At the Japanese Grand Prix, you said the Esses were “insane”. So are the cars approaching the physical limits of human beings? If they were any faster would you struggle to cope?
Yeah, but I want that. The problem is you build yourself. The human body’s quite remarkable because you can build the strength. So make the cars another three seconds faster; it’s going to be a challenge but F1 should push you so much to the limit physically. I love that. That’s where we should be. I hope we move more in that direction.
Why do the cars not seem to slide as much as they did, say, 20 years ago?
The tyres are not so forgiving. Back then, there was a lot less aero(dynamic grip), more mechanical. Which I think is what we need.
It’s like karting. With karting you don’t have (tyre) degradation. And with all the aero on the cars, you get that slide, and you often can’t get the heat out of the tyre (afterwards). The key is to keep temperatures down, minimise wheelspin. Any slip you have… it feels good but you know it’s going to affect you two corners later.
Where do you stand on the argument about track limits?
The FIA have done an amazing job but they’ve really got to stop with these run-off areas. You shouldn’t be able to cut a corner like you see.
What I love about the olden days – of course you don’t want to crash, but if you go wide, you’ve got to lose time. But now you can approach a corner knowing that if you go in 5% too much you can go wide and come back on. I don’t love that.
Other tracks I used to love were Oulton Park and Donington Park. Donington – the Old Hairpin was a nightmare. You have to come off the brakes and run the speed in, use the downforce.
Then up the hill and the second right-hander before the back straight (Coppice). You can’t even see the white line. There is a white line and then gravel and the gravel sucks you off – oh man.
Finding the limit there, that corner is way harder than all the corners in F1. That’s the sort of corner F1 is missing. If we had that back in F1, it would bring another level to the challenge.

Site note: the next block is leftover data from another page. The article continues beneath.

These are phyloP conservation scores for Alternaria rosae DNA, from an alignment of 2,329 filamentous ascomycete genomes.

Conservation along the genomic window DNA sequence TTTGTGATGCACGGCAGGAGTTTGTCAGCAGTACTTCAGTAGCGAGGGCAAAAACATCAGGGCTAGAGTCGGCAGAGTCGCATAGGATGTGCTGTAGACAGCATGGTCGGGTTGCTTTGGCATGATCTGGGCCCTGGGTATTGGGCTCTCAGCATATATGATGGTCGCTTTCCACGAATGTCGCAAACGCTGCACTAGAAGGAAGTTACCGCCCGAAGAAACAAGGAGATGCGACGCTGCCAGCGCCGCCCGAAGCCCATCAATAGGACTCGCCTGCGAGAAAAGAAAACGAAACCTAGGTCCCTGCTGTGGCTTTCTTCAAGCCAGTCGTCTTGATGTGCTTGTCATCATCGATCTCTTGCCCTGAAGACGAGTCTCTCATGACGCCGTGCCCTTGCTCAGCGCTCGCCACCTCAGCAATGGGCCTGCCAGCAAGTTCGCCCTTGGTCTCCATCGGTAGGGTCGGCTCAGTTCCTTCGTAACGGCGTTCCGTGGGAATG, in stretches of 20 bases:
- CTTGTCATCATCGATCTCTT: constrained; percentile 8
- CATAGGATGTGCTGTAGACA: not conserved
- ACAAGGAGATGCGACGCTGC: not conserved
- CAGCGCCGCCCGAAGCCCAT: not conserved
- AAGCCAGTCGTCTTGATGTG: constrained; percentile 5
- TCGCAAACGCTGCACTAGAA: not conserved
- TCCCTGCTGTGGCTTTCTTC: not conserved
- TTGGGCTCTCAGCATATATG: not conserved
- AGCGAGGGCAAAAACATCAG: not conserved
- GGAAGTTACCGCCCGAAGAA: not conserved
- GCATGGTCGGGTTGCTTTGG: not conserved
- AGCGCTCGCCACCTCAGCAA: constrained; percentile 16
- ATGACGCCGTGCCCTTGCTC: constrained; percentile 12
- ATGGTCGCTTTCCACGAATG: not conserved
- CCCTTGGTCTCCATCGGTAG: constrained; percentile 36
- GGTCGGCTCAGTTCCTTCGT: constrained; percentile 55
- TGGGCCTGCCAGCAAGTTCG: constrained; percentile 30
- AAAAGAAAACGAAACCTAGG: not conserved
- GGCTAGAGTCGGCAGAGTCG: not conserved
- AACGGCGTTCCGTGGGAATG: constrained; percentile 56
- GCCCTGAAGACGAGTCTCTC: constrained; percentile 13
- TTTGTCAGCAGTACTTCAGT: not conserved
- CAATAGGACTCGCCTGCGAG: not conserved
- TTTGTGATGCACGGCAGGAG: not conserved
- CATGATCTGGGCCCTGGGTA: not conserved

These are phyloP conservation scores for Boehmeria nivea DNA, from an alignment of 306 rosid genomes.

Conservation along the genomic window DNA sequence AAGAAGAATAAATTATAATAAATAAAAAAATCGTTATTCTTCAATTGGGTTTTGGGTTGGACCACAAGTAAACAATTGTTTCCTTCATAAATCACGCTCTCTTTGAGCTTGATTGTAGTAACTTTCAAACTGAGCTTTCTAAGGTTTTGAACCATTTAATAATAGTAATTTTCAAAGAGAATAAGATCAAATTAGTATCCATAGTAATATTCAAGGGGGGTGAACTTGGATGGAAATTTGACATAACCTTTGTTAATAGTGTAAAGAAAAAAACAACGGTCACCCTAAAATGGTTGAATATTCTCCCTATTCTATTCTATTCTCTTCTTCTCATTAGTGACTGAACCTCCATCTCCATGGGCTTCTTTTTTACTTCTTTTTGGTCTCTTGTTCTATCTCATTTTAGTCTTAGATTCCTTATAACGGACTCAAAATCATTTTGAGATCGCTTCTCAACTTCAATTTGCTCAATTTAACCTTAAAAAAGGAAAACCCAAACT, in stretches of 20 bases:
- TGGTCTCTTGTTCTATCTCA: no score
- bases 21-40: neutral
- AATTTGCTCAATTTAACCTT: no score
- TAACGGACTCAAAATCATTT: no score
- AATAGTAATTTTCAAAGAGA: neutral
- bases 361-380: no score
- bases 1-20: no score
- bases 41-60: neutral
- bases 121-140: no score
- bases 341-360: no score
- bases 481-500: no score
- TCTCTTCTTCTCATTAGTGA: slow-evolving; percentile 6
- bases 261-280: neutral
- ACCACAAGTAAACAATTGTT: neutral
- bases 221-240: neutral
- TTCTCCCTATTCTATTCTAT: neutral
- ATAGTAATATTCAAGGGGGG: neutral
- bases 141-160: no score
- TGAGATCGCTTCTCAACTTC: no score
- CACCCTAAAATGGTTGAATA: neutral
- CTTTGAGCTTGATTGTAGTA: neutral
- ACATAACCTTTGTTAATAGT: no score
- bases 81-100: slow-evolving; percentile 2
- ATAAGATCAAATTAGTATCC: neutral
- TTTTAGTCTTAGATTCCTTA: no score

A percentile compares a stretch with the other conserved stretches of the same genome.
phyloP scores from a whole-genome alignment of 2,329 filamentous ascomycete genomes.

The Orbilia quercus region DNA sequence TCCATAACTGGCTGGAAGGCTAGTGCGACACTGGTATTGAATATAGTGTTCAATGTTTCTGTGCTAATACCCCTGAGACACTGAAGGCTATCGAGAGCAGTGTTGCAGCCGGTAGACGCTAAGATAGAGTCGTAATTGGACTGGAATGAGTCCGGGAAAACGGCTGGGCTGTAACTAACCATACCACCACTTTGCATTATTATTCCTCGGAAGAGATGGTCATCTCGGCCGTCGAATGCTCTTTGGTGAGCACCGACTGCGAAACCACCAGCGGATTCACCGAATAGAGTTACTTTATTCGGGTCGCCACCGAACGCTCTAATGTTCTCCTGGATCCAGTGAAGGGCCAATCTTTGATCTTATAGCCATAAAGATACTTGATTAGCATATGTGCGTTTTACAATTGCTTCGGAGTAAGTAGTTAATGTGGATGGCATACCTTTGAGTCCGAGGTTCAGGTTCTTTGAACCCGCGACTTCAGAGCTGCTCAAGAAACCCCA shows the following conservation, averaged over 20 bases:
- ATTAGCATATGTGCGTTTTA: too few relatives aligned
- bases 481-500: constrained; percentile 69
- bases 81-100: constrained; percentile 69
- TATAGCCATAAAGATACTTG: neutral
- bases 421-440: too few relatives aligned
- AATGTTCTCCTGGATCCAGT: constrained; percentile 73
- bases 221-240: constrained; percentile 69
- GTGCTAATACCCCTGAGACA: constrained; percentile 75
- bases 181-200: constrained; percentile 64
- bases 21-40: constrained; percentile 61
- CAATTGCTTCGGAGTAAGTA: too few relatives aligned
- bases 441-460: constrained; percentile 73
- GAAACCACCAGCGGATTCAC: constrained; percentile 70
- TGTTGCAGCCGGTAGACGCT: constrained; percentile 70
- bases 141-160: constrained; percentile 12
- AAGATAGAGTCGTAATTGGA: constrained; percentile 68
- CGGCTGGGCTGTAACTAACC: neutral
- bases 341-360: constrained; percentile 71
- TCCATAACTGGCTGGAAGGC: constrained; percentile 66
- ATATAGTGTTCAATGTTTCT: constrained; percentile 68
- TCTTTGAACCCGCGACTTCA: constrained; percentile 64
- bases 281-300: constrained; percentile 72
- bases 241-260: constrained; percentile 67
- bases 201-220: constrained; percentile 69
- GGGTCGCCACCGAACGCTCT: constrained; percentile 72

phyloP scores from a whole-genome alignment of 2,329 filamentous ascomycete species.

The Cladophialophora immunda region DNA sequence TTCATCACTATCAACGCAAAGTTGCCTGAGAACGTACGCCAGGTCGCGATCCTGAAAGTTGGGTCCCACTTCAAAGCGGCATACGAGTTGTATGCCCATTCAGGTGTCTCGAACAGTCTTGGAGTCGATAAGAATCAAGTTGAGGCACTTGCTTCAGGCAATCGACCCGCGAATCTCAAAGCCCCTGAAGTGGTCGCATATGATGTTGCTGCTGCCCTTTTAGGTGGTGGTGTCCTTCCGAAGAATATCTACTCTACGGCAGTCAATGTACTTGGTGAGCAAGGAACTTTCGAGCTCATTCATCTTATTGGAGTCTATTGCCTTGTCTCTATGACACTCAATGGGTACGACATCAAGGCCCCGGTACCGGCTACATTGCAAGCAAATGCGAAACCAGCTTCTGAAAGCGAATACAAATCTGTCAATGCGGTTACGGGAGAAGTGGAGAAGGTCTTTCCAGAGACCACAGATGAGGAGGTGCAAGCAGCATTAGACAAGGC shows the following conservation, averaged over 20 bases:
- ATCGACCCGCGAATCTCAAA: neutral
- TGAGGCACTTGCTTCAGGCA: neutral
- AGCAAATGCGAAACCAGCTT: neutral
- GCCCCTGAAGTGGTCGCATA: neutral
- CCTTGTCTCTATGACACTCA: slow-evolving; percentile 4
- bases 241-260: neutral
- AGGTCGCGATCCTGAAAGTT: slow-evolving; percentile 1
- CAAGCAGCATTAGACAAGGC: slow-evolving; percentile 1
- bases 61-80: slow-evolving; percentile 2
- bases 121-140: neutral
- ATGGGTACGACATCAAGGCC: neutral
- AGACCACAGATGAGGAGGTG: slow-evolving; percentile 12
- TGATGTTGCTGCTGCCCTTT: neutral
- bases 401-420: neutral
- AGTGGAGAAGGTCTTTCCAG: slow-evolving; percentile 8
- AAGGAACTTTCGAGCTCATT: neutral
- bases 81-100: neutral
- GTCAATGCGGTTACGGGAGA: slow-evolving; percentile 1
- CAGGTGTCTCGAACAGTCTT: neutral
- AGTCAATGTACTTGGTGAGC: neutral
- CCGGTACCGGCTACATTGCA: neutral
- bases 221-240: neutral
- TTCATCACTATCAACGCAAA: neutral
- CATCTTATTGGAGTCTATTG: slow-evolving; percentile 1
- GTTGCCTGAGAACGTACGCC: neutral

You’ve talked about changing your diet and trying to go vegan this year. How has that changed you?
I do have more energy but before I had more than enough energy anyway. I just feel cleaner. I don’t feel bogged down, don’t have problems with my stomach like I used to have, just feel cleaner.
It’s hard to stay on the diet I’m on. Not at all the temptation. It’s actually really weird, once you get across that side. The other day I was at dinner and my friends were eating meat and I look at it and I’m disgusted and I used to love meat.
Can you still go in a steak restaurant but just eat other things?
I actually wouldn’t go. I was invited to a meal recently and I said: ‘Look, I’m really trying to stick to his diet I’m on and I don’t believe in supporting that restaurant.’
Struggling in finding foods that you love as much as foods you used to love is what it is. I live on salads. I have a lot more carbs now, which is weird because before I had cut my carbs completely and had a high protein diet but now I’m on salads, a lot of breads, pancakes.
So some things are really enjoyable but I’m still discovering. It does change your life. But I feel the best I’ve ever felt.
What led you to the decision?
I met people, friends who were vegans, who exposed me to some of the things that were happening that I was completely oblivious to.
It affected me so much when I saw these things (that meat-eating does). So bit by bit I weaned off it. Came off red meat two and a half years ago, stopped eating chicken at the beginning of this year and was pescatarian.
Then the final thing was seeing this one documentary. I’d seen a couple, but this one was, ‘OK, I’m done’.